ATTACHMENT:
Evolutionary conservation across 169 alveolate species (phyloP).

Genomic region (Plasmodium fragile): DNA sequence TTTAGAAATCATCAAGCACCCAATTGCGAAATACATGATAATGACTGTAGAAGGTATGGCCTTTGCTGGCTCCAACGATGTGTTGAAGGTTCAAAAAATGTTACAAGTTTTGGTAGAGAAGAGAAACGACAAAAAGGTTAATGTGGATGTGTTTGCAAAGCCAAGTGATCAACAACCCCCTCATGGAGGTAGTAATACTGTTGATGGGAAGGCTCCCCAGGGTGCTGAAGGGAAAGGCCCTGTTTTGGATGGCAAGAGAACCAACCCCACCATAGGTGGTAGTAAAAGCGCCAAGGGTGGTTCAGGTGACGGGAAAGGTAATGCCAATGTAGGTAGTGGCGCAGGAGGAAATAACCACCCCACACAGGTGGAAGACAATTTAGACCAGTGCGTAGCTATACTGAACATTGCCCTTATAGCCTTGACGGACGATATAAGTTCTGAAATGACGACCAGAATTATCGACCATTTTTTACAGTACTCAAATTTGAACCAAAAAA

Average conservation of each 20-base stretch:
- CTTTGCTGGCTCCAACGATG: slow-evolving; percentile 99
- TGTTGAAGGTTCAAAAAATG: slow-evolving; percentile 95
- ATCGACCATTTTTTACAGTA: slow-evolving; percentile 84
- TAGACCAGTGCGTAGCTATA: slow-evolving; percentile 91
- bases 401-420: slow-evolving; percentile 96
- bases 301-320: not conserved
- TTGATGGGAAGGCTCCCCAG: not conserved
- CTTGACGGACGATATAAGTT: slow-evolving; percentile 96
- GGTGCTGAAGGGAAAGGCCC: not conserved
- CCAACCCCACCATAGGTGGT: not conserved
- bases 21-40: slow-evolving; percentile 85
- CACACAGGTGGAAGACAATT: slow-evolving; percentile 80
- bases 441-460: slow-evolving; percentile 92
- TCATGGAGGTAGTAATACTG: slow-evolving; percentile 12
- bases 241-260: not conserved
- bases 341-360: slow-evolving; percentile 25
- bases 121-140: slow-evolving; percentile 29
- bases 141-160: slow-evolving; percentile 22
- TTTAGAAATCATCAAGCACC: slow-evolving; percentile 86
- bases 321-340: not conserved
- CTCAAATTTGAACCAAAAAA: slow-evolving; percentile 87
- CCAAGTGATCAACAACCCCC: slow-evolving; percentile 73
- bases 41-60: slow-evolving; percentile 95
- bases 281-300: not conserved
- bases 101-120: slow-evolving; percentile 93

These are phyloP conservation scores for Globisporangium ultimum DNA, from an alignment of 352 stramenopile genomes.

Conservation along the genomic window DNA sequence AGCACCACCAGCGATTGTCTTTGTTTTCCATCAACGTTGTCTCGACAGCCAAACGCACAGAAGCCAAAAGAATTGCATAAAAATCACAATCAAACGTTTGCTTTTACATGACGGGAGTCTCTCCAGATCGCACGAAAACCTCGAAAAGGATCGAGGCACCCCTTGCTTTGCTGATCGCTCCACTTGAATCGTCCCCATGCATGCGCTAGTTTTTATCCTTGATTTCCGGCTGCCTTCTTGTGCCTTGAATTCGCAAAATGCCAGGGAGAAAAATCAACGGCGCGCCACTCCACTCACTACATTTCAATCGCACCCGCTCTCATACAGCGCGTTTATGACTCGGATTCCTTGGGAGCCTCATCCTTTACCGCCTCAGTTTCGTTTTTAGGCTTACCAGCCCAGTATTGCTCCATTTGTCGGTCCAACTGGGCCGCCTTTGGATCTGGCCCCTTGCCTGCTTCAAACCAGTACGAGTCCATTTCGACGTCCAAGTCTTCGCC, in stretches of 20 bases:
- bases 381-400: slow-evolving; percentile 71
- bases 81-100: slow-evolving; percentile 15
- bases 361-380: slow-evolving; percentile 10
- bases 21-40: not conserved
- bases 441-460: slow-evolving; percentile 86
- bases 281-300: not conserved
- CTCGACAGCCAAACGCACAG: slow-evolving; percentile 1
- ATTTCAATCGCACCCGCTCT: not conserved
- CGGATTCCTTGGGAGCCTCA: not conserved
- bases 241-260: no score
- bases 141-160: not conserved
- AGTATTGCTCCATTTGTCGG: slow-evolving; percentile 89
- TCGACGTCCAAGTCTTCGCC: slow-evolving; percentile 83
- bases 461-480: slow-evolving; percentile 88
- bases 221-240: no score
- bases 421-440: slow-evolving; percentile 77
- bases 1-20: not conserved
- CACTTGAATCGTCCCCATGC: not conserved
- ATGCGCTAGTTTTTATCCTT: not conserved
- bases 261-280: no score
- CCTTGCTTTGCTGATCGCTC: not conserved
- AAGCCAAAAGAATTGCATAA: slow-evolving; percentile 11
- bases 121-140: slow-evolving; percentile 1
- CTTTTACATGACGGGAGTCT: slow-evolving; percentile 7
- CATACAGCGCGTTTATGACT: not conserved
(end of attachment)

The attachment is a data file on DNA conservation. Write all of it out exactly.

Evolutionary conservation across 169 alveolate species (phyloP).

Genomic region (Plasmodium fragile): DNA sequence TTTAGAAATCATCAAGCACCCAATTGCGAAATACATGATAATGACTGTAGAAGGTATGGCCTTTGCTGGCTCCAACGATGTGTTGAAGGTTCAAAAAATGTTACAAGTTTTGGTAGAGAAGAGAAACGACAAAAAGGTTAATGTGGATGTGTTTGCAAAGCCAAGTGATCAACAACCCCCTCATGGAGGTAGTAATACTGTTGATGGGAAGGCTCCCCAGGGTGCTGAAGGGAAAGGCCCTGTTTTGGATGGCAAGAGAACCAACCCCACCATAGGTGGTAGTAAAAGCGCCAAGGGTGGTTCAGGTGACGGGAAAGGTAATGCCAATGTAGGTAGTGGCGCAGGAGGAAATAACCACCCCACACAGGTGGAAGACAATTTAGACCAGTGCGTAGCTATACTGAACATTGCCCTTATAGCCTTGACGGACGATATAAGTTCTGAAATGACGACCAGAATTATCGACCATTTTTTACAGTACTCAAATTTGAACCAAAAAA

Average conservation of each 20-base stretch:
- CTTTGCTGGCTCCAACGATG: slow-evolving; percentile 99
- TGTTGAAGGTTCAAAAAATG: slow-evolving; percentile 95
- ATCGACCATTTTTTACAGTA: slow-evolving; percentile 84
- TAGACCAGTGCGTAGCTATA: slow-evolving; percentile 91
- bases 401-420: slow-evolving; percentile 96
- bases 301-320: not conserved
- TTGATGGGAAGGCTCCCCAG: not conserved
- CTTGACGGACGATATAAGTT: slow-evolving; percentile 96
- GGTGCTGAAGGGAAAGGCCC: not conserved
- CCAACCCCACCATAGGTGGT: not conserved
- bases 21-40: slow-evolving; percentile 85
- CACACAGGTGGAAGACAATT: slow-evolving; percentile 80
- bases 441-460: slow-evolving; percentile 92
- TCATGGAGGTAGTAATACTG: slow-evolving; percentile 12
- bases 241-260: not conserved
- bases 341-360: slow-evolving; percentile 25
- bases 121-140: slow-evolving; percentile 29
- bases 141-160: slow-evolving; percentile 22
- TTTAGAAATCATCAAGCACC: slow-evolving; percentile 86
- bases 321-340: not conserved
- CTCAAATTTGAACCAAAAAA: slow-evolving; percentile 87
- CCAAGTGATCAACAACCCCC: slow-evolving; percentile 73
- bases 41-60: slow-evolving; percentile 95
- bases 281-300: not conserved
- bases 101-120: slow-evolving; percentile 93

These are phyloP conservation scores for Globisporangium ultimum DNA, from an alignment of 352 stramenopile genomes.

Conservation along the genomic window DNA sequence AGCACCACCAGCGATTGTCTTTGTTTTCCATCAACGTTGTCTCGACAGCCAAACGCACAGAAGCCAAAAGAATTGCATAAAAATCACAATCAAACGTTTGCTTTTACATGACGGGAGTCTCTCCAGATCGCACGAAAACCTCGAAAAGGATCGAGGCACCCCTTGCTTTGCTGATCGCTCCACTTGAATCGTCCCCATGCATGCGCTAGTTTTTATCCTTGATTTCCGGCTGCCTTCTTGTGCCTTGAATTCGCAAAATGCCAGGGAGAAAAATCAACGGCGCGCCACTCCACTCACTACATTTCAATCGCACCCGCTCTCATACAGCGCGTTTATGACTCGGATTCCTTGGGAGCCTCATCCTTTACCGCCTCAGTTTCGTTTTTAGGCTTACCAGCCCAGTATTGCTCCATTTGTCGGTCCAACTGGGCCGCCTTTGGATCTGGCCCCTTGCCTGCTTCAAACCAGTACGAGTCCATTTCGACGTCCAAGTCTTCGCC, in stretches of 20 bases:
- bases 381-400: slow-evolving; percentile 71
- bases 81-100: slow-evolving; percentile 15
- bases 361-380: slow-evolving; percentile 10
- bases 21-40: not conserved
- bases 441-460: slow-evolving; percentile 86
- bases 281-300: not conserved
- CTCGACAGCCAAACGCACAG: slow-evolving; percentile 1
- ATTTCAATCGCACCCGCTCT: not conserved
- CGGATTCCTTGGGAGCCTCA: not conserved
- bases 241-260: no score
- bases 141-160: not conserved
- AGTATTGCTCCATTTGTCGG: slow-evolving; percentile 89
- TCGACGTCCAAGTCTTCGCC: slow-evolving; percentile 83
- bases 461-480: slow-evolving; percentile 88
- bases 221-240: no score
- bases 421-440: slow-evolving; percentile 77
- bases 1-20: not conserved
- CACTTGAATCGTCCCCATGC: not conserved
- ATGCGCTAGTTTTTATCCTT: not conserved
- bases 261-280: no score
- CCTTGCTTTGCTGATCGCTC: not conserved
- AAGCCAAAAGAATTGCATAA: slow-evolving; percentile 11
- bases 121-140: slow-evolving; percentile 1
- CTTTTACATGACGGGAGTCT: slow-evolving; percentile 7
- CATACAGCGCGTTTATGACT: not conserved